After regaining Premier League status in 2002, the Abu Dhabi takeover six years later heralded massive investment and two championships – the club’s first in the top division for 44 years. Numerous star players have been signed in the process, including the most expensive English player ever – midfielder Raheem Sterling, who was captured last month from Liverpool FC for a transfer fee of £49m.
The latest Deloitte Football Money League also shows that City is now the sixth richest club globally, with revenues up 28% to £347m in 2013-14, the largest percentage increase of any club in Deloitte’s top 10.
The CFG structure is crucial to City’s efforts to continue competing at the top of the game – both on the pitch and in the commercial arena. Last year it established two separate divisions in Manchester and London to manage these two areas across its four clubs: City Football Services and City Football Marketing, respectively.
The former is run by ex-Arsenal winger Brian Marwood, who is responsible for creating a consistent brand of “beautiful, possession-based football” across the club network. This includes coordinating coaching, scouting and player recruitment resources, as well as developing CFG’s academies and women’s teams.
In addition, City Football Services aims to experiment with the latest player performance analysis tools following a group-wide deal with software firm SAP last month. The technology is designed to optimise team performances, facilitate data sharing across the club network and provide cutting-edge insights that will feed into fans’ digital experiences.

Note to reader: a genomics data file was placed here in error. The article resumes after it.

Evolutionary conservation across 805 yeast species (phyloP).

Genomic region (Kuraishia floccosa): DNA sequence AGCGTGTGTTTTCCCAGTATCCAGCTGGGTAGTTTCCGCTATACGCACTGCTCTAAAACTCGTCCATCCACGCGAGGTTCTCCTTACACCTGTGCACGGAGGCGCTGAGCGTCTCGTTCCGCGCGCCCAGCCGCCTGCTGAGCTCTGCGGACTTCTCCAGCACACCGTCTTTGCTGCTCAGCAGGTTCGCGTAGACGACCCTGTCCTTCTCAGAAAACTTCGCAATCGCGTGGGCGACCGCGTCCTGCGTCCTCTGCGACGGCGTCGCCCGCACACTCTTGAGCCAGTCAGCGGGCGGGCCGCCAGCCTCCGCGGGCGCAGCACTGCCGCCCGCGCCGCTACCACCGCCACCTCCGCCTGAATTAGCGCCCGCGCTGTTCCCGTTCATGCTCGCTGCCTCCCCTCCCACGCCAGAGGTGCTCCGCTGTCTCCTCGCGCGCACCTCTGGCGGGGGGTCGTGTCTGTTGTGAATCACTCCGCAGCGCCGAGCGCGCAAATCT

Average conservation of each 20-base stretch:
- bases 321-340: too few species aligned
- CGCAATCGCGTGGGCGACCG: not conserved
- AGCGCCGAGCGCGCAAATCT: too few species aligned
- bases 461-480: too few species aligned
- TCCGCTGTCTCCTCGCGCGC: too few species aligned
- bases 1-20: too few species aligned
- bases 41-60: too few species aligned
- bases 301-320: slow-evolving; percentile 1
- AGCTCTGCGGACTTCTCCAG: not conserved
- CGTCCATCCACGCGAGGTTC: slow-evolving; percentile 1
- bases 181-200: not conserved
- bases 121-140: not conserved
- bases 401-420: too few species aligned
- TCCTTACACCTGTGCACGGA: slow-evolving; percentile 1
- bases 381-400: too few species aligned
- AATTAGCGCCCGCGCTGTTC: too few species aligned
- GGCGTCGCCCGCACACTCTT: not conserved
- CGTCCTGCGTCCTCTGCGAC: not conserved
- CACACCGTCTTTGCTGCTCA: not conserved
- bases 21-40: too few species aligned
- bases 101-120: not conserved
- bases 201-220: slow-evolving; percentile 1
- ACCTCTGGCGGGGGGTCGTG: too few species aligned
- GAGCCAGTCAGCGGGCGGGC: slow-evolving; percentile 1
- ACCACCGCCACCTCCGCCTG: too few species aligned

“Technology is going to help us get fans closer to the action,” claims Soriano. First and foremost, this is likely to include using data to generate content for social media, such as live match statistics for fans while the game is in progress.
Meanwhile, City Football Marketing is tasked with brokering group-wide sponsorship deals. Last month, coconut drink brand Coco Joy – an existing Melbourne City FC sponsor – extended its deal to cover Manchester City and New York City. The expanded partnership, which was announced as Manchester City played a match against Melbourne City during their pre-season tour, was hailed by CFG as proof that its move into new markets is yielding commercial results.
Omar Berrada, commercial director of City Football Marketing, claims a growing array of brands are interested in the “unique” marketing opportunities presented by CFG’s ‘family of clubs’ model (see Q&A). “It allows brands to have the best of both worlds: a consistent global marketing platform in terms of the assets and inventory they can use to engage with our fans, as well as the ability to deliver messages that are very specific to the local markets of our clubs around the world,” he says.
Airline company Etihad, for example, ran a social media campaign last month with the hashtag #globalcityfans and a series of YouTube videos that explored the experience of fans in different regions around the world, including in cities where CFG has clubs. This came after Etihad, which was already the kit and stadium sponsor of Manchester City, extended its deal last year to become kit sponsor of both New York City and Melbourne City.
Similarly, Nissan’s deal in July 2014 to become the first global partner of CFG followed the football group’s investment in Yokohama F Marinos – a club in which Nissan is the majority shareholder. CFG’s investment brought the motor brand into the orbit of its wider group, allowing it to seal a deal for Nissan to become the official automotive partner of all four clubs, including Manchester City.
New fans, new markets
The CFG structure also enables Manchester City to grow its own brand reach around the world. The club’s association with the other teams is most obvious in the identical sky-blue kit colour worn by the New York and Melbourne players. This is a sign of prestige for the fans of those smaller clubs, claims Glick.
“They understand and value that their club is connected and rooted to a big European club that’s performing at a very high level, with all of the resource and expertise that comes with that,” he says.